Gear Gods presents Studio Pass: Kurt Ballou

Lesson 29 of 30

Mix Refinement and Alt Mixes

 

Gear Gods presents Studio Pass: Kurt Ballou

Lesson 29 of 30

Mix Refinement and Alt Mixes

 

Lesson Info

Mix Refinement and Alt Mixes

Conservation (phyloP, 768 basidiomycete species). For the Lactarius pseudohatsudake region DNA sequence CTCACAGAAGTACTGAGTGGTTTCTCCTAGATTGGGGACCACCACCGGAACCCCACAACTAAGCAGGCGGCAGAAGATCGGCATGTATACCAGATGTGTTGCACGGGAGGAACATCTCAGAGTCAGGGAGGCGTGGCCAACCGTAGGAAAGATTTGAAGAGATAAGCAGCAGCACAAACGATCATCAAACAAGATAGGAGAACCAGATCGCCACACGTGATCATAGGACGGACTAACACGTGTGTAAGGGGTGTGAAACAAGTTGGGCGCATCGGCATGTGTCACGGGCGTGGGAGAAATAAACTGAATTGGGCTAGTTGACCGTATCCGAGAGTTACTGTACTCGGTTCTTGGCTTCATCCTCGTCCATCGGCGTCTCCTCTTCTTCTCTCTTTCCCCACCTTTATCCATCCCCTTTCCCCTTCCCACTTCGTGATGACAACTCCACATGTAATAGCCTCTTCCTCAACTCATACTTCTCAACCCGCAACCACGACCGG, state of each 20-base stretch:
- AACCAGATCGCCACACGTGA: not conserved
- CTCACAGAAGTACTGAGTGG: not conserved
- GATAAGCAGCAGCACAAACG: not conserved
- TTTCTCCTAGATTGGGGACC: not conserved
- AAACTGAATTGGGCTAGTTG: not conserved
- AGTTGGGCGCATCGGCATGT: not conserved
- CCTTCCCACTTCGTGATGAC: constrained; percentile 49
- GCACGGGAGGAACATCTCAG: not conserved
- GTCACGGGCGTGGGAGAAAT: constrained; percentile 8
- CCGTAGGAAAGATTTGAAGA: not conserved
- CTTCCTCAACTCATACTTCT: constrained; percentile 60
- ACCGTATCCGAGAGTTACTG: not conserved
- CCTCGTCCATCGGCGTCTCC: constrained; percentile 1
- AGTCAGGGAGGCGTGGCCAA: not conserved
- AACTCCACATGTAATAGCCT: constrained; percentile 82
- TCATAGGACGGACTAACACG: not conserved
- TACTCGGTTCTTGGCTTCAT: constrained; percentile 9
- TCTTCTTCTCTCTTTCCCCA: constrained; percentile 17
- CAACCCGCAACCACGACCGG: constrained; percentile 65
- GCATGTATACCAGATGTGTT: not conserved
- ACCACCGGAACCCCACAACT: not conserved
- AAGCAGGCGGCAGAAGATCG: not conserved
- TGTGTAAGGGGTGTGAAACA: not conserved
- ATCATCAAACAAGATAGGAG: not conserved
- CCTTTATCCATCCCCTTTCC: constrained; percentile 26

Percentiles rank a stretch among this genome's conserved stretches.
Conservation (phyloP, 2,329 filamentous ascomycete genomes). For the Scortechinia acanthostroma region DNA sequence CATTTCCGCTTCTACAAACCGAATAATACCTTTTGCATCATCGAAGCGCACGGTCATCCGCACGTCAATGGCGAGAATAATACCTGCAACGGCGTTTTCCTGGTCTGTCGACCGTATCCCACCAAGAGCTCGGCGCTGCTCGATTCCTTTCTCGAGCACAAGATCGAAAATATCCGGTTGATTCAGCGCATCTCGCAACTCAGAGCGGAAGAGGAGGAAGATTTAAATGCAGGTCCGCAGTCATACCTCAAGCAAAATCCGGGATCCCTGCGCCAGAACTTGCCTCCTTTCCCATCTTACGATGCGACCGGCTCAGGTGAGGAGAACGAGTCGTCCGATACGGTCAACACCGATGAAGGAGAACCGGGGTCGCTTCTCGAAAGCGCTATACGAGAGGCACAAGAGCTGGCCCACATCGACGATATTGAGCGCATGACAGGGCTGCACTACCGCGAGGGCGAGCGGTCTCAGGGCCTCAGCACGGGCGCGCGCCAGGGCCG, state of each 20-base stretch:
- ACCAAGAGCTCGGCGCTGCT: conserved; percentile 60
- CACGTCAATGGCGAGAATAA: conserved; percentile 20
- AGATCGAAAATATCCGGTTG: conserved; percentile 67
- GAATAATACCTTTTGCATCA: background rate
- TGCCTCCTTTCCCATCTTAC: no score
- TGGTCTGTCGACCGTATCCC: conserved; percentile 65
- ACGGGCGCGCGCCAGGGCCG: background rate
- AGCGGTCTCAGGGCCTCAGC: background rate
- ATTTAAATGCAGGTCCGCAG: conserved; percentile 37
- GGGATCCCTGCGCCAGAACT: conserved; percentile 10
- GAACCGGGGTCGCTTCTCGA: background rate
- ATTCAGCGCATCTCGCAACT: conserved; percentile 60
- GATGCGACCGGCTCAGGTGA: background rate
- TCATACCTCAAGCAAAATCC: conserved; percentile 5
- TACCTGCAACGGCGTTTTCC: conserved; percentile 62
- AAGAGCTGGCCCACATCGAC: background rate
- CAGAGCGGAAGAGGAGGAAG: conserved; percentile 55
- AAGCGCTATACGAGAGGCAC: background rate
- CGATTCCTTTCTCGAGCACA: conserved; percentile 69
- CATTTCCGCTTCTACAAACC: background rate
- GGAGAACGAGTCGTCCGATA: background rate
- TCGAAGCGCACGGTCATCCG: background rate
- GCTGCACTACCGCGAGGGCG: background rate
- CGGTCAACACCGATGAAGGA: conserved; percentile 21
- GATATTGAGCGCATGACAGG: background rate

Once you get yourself to say eighty five percent or what you think is maybe eighty five teo ninety percent of the way there with the mix now you want to solicit feedback from the client the first thing you want to know about the mix is does the client like just the overall vibe make sure the client understands you're not particularly interested yet in like you if you nailed the guitar solo volume or if the backing vocal volume is perfect like that stuff is subjective and not yet important wantto mail all the objective stuff first because if there's you know if the backing vocal sounds a little bit too loud right now but then the overall vocal tone is wrong then once you fix the overall vocal tone the backing vocal volume might feel like it's in a different place so tryto get really close with all the objective stuff first before you start sweating all of the subject of stuff and so as the feeds as the client how they feel love mix this actual probably good good time to play what my fir...